Tuesday in Week 3 of Easter
1) Acts 7:51-8:1
(Stephen’s criticism stirs up the mob, who put him to death by stoning.)
“You stiff-necked people, uncircumcised in heart and ears, you are forever opposing the Holy Spirit, just as your ancestors used to do. Which of the prophets did your ancestors not persecute? They killed those who foretold the coming of the Righteous One, and now you have become his betrayers and murderers. You are the ones that received the law as ordained by angels, and yet you have not kept it.”
When they heard these things, they became enraged and ground their teeth at Stephen. But filled with the Holy Spirit, he gazed into heaven and saw the glory of God and Jesus standing at the right hand of God. “Look,” he said, “I see the heavens opened and the Son of Man standing at the right hand of God!” But they covered their ears, and with a loud shout all rushed together against him. Then they dragged him out of the city and began to stone him; and the witnesses laid their coats at the feet of a young man named Saul. While they were stoning Stephen, he prayed, “Lord Jesus, receive my spirit.” Then he knelt down and cried out in a loud voice, “Lord, do not hold this sin against them.” When he had said this, he died.
And Saul approved of their killing him. That day a severe persecution began against the church in Jerusalem, and all except the apostles were scattered throughout the countryside of Judea and Samaria.
Gospel: John 6:30-35
(My Father gives you the true bread from heaven.)
So they said to him, “What sign are you going to give us then, so that we may see it and believe you? What work are you performing? Our ancestors ate the manna in the wilderness; as it is written, “He gave them bread from heaven to eat.'” Then Jesus said to them, “Very truly, I tell you, it was not Moses who gave you the bread from heaven, but it is my Father who gives you the true bread from heaven. For the bread of God is that which comes down from heaven and gives life to the world.” They said to him, “Sir, give us this bread always.”
Jesus said to them, “I am the bread of life. Whoever comes to me will never be hungry, and whoever believes in me will never be thirsty.
In presenting the martyrdom of Saint Stephen, in Acts, Luke carefully models the death scene of Stephen upon Jesus’ death on the cross. Each, accused of blasphemy, is condemned to death by the Sanhedrin. Each sees a vision of someone coming on the clouds, at the right hand of God, a reference to Daniel’s vision in describing the vindication of the martyr saints of Old Testament times (Dan 7:9-14). Each asks God to receive the spirit and each prays for the forgiveness of the executioners (See Luke 22-23).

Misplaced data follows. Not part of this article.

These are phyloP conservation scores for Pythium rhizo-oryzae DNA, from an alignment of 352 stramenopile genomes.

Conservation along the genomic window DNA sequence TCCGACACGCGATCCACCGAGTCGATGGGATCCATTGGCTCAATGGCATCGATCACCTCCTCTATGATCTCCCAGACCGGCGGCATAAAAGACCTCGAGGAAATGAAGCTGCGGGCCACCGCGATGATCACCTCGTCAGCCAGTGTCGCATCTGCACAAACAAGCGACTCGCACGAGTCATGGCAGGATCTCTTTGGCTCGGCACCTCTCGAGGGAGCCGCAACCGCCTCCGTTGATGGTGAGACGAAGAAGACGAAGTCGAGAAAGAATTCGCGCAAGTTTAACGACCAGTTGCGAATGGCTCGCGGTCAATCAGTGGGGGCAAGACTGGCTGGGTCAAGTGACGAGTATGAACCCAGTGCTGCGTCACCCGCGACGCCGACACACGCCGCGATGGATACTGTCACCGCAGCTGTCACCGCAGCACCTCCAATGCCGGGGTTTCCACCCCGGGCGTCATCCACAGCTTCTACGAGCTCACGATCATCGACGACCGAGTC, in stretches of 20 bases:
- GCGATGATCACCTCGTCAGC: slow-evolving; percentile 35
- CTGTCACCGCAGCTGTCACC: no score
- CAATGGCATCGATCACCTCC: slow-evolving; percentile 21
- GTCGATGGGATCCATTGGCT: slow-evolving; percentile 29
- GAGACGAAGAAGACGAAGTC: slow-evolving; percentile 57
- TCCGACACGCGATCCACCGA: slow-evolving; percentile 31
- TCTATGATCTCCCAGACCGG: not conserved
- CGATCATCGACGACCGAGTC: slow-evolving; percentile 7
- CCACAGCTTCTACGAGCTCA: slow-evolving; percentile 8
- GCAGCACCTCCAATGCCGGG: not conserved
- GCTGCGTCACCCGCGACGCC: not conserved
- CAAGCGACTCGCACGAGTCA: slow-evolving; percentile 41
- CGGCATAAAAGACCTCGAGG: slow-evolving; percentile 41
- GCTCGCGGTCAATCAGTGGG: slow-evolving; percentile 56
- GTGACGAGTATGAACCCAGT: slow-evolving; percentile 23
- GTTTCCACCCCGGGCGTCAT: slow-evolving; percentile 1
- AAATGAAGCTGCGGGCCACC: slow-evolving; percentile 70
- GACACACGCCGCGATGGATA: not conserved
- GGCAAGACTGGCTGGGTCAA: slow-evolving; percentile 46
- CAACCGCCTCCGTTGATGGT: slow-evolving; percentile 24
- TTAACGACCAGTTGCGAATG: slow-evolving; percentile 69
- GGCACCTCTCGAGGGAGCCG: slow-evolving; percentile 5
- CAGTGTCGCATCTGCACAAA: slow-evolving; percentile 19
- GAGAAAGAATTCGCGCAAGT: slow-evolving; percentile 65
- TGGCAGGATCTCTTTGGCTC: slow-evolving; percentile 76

Another kind of comparison occurs in John’s gospel, Chapter 6. Jesus and Moses stand side by side. While each announces bread from heaven, the manna promised by Moses perished by the next day and stopped appearing once the Israelites crossed the Jordan and settled in the promised land (Josh 5:12). The bread which Jesus provides brings eternal life. It slakes all thirst and satisfies every hunger. Jesus alone offers life which will never end. Events seem at first to contradict this promise of life. Jesus died on the cross, and Stephen becomes the proto-martyr of Christianity. Yet, when death is modeled upon that of Jesus, we know that the highest honor has been bestowed upon a person. Such a death turns into a moment of triumph and glory! The last moments of Stephen, however, seemed anything but glorious and joyful. A pall of sorrow must have descended upon the small Christian community. Luke adds at once, how that day saw the beginning of a great persecution of the church in Jerusalem. All except the apostles scattered throughout the countryside of Judea and Samaria. Soon afterwards, Saul began to harass the church.
Even someone as well meaning as Saul of Tarsus approved of the action against Stephen. Stephen himself responded with peace, “filled with the Holy Spirit.” Even when dragged outside the city amid a volcano of hatred, he prayed that Jesus would take him into that heavenly peace. Stephen did not answer anger with anger, nor frustration with rage. He rose above the unbelief and violence by the strength he drew from the risen Lord. He kept his self-possession as he reasoned with his judges in the court of the Sanhedrin. He recognized God’s providence and design where everyone else was caught in regrets, anger, frustration and violence. Where base or unworthy human emotions cut through the lives of people, Stephen remained in possession of himself because he had surrendered that possession to the Lord Jesus.